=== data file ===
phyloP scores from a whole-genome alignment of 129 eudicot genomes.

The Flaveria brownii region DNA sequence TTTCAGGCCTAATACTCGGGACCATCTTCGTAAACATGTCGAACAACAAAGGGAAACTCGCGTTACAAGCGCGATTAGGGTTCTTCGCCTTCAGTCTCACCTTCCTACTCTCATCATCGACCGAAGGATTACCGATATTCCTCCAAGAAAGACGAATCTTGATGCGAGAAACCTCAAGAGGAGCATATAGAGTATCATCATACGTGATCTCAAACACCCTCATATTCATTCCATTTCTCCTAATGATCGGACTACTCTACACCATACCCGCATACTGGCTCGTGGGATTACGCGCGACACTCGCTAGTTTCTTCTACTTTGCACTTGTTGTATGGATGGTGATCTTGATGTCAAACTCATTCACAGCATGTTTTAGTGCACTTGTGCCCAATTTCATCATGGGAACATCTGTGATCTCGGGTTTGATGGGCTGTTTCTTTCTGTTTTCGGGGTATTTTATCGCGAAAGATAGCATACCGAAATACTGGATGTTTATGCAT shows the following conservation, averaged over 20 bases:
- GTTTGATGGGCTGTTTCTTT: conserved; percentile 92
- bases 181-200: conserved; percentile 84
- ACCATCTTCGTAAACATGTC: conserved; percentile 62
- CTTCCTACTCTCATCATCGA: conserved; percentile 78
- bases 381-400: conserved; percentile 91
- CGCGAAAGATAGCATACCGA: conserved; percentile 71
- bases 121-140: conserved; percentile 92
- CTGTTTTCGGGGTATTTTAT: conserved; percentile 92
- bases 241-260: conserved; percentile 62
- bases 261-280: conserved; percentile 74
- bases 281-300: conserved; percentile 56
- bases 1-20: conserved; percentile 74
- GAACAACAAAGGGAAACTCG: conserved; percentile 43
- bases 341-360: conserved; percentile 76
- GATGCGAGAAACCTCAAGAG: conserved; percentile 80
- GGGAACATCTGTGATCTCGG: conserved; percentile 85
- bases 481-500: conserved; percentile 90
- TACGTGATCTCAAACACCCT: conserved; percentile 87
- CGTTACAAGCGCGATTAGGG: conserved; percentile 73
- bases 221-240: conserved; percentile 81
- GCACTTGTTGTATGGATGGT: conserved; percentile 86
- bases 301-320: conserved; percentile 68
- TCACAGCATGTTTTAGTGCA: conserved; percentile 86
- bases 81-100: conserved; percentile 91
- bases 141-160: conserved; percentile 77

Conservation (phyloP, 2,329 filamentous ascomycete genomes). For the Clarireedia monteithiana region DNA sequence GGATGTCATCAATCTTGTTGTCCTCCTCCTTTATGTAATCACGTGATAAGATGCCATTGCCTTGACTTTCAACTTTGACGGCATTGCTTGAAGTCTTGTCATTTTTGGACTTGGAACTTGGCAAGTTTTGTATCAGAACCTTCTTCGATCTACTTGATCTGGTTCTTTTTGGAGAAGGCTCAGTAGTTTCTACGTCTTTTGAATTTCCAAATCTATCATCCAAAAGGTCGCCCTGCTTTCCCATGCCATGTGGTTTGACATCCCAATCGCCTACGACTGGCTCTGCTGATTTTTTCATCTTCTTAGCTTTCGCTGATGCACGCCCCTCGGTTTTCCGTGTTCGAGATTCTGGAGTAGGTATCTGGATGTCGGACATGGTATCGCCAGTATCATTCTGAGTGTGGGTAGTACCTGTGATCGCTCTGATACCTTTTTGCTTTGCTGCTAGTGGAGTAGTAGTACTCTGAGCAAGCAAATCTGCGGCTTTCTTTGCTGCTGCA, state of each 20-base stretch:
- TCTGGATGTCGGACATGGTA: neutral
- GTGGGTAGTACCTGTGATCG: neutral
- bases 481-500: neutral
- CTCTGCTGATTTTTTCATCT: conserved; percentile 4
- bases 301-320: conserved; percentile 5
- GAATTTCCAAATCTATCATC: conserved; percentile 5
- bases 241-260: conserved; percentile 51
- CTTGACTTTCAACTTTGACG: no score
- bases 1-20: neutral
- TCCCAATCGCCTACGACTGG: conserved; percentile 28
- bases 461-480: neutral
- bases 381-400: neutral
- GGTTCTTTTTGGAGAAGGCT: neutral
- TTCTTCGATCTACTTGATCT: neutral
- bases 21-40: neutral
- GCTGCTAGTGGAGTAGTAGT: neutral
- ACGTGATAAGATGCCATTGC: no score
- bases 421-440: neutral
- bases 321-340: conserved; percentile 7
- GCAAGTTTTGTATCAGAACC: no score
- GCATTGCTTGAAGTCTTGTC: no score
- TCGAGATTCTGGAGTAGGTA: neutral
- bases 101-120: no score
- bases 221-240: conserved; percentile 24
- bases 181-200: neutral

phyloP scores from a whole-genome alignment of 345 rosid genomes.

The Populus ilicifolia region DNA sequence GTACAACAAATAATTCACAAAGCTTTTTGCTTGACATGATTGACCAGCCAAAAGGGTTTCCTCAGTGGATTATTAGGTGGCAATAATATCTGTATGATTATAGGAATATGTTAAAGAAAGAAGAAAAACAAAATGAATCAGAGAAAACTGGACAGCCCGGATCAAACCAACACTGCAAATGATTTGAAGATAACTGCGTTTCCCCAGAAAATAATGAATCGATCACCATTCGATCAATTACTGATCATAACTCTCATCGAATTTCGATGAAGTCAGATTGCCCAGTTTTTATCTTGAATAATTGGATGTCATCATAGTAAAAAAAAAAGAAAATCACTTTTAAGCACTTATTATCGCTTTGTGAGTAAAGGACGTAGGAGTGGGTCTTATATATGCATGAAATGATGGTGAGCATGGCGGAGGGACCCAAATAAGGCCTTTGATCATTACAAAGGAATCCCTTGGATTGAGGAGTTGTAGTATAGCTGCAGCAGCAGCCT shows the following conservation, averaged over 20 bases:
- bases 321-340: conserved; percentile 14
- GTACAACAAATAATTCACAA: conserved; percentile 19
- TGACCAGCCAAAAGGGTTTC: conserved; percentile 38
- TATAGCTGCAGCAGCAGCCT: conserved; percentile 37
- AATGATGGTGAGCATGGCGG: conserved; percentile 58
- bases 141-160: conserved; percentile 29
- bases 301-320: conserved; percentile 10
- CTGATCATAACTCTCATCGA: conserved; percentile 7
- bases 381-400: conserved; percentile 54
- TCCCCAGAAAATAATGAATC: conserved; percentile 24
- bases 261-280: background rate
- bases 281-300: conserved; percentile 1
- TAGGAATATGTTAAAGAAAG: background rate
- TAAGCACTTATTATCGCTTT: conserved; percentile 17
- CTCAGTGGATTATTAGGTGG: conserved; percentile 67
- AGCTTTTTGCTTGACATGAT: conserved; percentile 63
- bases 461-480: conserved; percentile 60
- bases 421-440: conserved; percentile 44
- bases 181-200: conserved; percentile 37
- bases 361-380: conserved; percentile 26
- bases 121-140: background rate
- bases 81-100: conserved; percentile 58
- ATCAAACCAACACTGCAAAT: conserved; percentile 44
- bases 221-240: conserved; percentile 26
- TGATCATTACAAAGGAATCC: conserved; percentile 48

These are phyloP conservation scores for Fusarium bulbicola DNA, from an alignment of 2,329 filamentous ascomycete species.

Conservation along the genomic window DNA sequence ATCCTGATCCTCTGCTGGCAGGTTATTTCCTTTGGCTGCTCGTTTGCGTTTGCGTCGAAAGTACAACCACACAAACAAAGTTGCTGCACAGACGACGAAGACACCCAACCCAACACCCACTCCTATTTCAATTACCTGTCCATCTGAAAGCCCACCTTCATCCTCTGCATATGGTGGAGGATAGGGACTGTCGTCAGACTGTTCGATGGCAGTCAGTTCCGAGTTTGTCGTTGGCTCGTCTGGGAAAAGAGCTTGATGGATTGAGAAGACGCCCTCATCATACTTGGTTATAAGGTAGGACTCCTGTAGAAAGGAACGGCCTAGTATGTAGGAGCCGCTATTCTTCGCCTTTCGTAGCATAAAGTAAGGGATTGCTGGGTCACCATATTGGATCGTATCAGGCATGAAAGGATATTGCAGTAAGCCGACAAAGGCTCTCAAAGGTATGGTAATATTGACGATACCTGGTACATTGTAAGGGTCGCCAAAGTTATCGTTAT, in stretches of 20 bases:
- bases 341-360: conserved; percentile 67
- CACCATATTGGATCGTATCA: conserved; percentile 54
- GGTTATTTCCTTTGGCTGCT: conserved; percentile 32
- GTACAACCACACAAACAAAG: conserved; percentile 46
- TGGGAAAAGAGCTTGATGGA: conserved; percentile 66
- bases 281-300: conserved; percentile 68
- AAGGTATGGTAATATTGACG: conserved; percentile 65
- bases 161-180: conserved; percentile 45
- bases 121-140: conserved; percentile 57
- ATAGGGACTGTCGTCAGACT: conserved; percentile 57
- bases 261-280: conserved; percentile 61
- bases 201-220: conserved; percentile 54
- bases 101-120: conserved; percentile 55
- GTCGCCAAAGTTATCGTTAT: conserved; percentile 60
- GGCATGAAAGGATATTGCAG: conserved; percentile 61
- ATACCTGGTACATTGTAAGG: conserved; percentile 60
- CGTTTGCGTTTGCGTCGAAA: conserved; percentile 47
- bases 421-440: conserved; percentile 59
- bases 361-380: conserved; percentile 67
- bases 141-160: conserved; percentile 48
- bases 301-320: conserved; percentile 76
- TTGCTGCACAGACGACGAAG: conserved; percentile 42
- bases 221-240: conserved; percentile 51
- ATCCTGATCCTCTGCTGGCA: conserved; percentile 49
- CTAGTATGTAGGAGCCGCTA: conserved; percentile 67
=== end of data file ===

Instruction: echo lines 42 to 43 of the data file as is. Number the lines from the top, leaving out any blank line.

- TTCTTCGATCTACTTGATCT: neutral
- bases 21-40: neutral